- Dazzle-free: 84 individually controlled LEDs per MULTIBEAM LED headlamp
- Patented: Konrad Zuse devised the principle of partial main-beam headlamps in 1958
- Ambitious: research group Micro-AFS aims to combine 1024 LEDs
Hünfeld | Stuttgart, 26 April 2016. With its 84 individually controlled high-performance LEDs, the MULTIBEAM LED headlamp in the new Mercedes-Benz E-Class is testament to the work of Konrad Zuse (1910 - 1995), the German inventor of the computer, and specifically to his proposal for a controllable system of vehicle lights.
Until the digitisation of older records, Zuse's invention, registered in 1958 under the number 1190413 and entitled "Lighting device photoelectrically controlled by backlight", remained buried in the German Patent Office's archives. In the patent the computer pioneer, inventor and talented artist describes how maximum illumination of the road can be achieved with minimal disturbance to oncoming traffic. With today's cutting-edge LED technology, Zuse's brainwave is ripe for series production.
The inventor of the computer envisaged multiple light sources which are deactivated by photoelectric cells if these cells detect other cars in their vicinity. In the innovative MULTIBEAM LED light system, the photoelectric cells are replaced by a camera in the windscreen which provides the necessary information on the vehicle's surroundings. Four control units use the camera images to calculate the ideal light pattern 100 times per second and activate the 84 high-performance LEDs in each headlamp accordingly.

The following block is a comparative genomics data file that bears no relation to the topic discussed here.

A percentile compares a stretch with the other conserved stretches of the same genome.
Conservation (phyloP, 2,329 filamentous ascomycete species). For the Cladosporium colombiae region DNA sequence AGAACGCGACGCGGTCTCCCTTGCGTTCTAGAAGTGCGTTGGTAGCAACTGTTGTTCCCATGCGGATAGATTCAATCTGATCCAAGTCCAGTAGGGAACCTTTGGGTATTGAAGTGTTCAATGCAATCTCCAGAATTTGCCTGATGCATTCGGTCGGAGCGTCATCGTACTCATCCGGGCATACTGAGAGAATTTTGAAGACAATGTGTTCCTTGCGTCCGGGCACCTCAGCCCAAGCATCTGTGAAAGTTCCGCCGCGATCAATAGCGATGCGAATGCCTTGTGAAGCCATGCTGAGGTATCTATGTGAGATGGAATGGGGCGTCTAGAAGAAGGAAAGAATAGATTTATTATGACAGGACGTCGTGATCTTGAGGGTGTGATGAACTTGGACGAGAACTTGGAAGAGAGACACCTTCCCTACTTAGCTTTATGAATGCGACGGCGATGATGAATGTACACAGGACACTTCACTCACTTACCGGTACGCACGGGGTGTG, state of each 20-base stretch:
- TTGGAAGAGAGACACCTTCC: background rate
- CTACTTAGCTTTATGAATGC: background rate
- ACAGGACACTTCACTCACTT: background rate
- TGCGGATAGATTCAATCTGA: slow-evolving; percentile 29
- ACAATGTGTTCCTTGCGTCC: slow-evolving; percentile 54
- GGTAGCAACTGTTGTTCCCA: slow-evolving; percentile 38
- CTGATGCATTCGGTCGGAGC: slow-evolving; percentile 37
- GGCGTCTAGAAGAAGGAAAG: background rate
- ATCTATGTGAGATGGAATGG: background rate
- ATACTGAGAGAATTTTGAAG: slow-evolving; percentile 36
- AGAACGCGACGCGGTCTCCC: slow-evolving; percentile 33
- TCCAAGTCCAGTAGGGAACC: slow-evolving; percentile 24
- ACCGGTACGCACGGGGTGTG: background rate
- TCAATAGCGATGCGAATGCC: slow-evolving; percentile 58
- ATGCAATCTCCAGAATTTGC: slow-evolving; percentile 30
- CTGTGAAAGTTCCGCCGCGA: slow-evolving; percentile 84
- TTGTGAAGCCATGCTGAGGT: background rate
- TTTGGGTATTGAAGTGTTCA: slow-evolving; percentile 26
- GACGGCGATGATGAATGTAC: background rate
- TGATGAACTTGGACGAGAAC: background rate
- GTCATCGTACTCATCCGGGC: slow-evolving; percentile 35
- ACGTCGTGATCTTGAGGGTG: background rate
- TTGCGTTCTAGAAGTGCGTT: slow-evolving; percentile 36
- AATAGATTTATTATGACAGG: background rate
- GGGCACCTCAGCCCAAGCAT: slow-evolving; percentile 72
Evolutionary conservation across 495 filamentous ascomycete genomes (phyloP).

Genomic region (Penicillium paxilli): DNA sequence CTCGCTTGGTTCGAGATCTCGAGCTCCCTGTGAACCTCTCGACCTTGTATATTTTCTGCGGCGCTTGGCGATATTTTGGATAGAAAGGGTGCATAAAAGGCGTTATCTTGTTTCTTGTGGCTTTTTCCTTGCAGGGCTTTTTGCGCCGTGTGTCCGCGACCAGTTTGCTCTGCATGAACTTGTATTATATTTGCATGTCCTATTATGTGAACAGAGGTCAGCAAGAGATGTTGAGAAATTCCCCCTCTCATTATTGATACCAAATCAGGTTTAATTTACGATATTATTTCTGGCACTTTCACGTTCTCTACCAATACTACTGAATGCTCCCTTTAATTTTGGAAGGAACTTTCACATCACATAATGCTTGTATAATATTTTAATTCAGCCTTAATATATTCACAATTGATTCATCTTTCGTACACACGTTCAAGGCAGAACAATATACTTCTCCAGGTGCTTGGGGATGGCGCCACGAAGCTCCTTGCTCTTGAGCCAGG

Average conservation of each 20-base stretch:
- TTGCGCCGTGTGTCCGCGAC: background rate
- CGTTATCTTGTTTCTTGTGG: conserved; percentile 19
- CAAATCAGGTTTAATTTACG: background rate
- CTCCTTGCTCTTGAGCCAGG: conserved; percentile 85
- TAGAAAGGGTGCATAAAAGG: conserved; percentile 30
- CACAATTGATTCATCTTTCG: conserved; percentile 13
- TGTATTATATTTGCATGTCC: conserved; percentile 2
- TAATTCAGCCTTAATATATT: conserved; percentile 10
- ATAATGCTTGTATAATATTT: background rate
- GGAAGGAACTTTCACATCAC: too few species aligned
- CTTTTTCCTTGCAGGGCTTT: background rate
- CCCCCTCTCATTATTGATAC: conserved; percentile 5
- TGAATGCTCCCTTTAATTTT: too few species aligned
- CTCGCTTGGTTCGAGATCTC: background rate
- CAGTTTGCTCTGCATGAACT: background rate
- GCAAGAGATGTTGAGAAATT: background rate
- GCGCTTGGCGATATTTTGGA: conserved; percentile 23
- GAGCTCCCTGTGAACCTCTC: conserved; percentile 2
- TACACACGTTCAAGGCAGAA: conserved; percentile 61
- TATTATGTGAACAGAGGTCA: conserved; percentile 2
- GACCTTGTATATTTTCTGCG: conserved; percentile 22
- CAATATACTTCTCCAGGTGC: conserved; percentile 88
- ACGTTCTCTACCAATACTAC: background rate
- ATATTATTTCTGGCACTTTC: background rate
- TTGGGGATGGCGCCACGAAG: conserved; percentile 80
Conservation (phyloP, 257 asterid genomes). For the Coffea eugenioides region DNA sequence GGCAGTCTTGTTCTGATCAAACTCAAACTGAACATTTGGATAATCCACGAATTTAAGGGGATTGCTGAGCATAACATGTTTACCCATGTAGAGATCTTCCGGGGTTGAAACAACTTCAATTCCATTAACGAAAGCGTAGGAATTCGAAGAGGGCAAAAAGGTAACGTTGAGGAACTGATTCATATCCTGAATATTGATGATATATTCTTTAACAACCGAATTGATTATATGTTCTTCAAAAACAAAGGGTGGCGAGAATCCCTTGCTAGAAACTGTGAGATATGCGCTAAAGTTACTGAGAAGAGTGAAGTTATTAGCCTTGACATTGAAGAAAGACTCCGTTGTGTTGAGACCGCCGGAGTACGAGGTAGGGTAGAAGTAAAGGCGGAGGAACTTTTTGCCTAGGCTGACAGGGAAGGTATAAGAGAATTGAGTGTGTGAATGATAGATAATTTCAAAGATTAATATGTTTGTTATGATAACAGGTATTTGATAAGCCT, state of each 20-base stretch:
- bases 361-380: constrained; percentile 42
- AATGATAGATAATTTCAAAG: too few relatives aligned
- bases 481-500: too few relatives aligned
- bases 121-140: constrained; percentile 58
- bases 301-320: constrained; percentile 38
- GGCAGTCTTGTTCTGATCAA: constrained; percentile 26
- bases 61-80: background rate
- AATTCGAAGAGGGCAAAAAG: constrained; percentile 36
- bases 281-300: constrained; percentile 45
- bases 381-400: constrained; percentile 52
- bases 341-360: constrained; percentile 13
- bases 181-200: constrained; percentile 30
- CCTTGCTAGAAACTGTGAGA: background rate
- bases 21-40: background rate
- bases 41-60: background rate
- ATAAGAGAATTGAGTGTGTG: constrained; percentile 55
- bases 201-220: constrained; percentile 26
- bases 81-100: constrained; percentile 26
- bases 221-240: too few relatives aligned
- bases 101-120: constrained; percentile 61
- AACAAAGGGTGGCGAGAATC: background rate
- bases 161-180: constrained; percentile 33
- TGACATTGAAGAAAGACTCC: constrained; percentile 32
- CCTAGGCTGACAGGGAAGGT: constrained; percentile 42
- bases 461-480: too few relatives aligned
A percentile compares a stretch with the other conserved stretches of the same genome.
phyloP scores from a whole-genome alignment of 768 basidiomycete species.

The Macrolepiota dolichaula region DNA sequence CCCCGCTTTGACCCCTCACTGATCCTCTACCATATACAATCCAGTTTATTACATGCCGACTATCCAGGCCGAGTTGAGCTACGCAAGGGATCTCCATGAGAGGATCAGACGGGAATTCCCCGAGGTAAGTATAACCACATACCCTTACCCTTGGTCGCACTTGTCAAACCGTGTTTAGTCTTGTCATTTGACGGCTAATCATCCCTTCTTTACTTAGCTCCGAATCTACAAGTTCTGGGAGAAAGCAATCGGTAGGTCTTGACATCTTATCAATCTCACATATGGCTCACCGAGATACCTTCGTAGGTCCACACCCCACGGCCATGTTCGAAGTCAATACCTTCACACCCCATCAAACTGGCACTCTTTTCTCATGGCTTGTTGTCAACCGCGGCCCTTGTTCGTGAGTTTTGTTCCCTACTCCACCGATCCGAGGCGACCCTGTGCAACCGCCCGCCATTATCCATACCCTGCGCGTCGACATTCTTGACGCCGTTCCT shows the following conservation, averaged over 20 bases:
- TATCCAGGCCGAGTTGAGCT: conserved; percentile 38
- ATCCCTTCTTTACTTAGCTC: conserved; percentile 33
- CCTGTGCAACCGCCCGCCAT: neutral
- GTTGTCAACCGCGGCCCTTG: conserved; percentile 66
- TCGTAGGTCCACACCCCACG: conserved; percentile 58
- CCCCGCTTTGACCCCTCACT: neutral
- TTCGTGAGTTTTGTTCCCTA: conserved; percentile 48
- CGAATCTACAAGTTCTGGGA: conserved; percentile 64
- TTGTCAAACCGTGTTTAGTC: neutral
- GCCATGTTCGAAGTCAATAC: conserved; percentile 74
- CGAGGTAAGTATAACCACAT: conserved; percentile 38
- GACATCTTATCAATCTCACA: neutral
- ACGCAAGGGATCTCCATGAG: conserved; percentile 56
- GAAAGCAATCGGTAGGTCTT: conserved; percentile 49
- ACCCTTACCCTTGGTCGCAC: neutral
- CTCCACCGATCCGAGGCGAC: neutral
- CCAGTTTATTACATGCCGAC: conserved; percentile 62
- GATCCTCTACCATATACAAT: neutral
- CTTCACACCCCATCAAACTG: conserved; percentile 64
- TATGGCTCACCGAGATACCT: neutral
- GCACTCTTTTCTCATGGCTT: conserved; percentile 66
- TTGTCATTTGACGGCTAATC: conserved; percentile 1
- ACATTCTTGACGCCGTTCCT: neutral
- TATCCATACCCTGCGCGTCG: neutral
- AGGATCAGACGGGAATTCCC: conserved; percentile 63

This helps to enhance safety. Because in contrast to static high-beam systems, MULTIBEAM LED also supports the driver when there are other vehicles in the field illuminated by the headlamps. Dr Jörg Moisel, Head of Light Technologies at Daimler AG: "The key is distributing the light intelligently and precisely". To ensure the best possible light performance at all times, without dazzling other road users, the system adjusts to the course of the road and, via the information from the camera, to the vehicle's actual surroundings. By making the distribution of light freely configurable in both headlamp grid modules, it has been possible to implement all of the headlamp functions, including for example the dynamic cornering light function, without any mechanical actuators. The new adverse weather light function reduces reflections on the opposite carriageway in the rain by specifically dimming individual LEDs. This prevents indirect dazzling of oncoming vehicles. The city light on the other hand provides a particularly wide distribution of light when travelling at low speeds in built-up areas, brightly illuminating difficult-to-see pavements and danger zones. And data from the navigation system is used to ensure that the distribution of light automatically adapts to the vehicle's surroundings on roundabouts, at junctions and on motorways.
The 84 light diodes currently make full use of the space available in the headlamp. But researchers are already thinking ahead. As part of the Micro-AFS (Adaptive Lighting System) collaborative project, light experts from Osram, Infineon, Daimler and others are hoping to pack up to 1024 LEDs into a semiconductor. The project, funded by the Federal Ministry of Education and Research, is due to come to an end in July 2016 when a prototype is expected to be unveiled.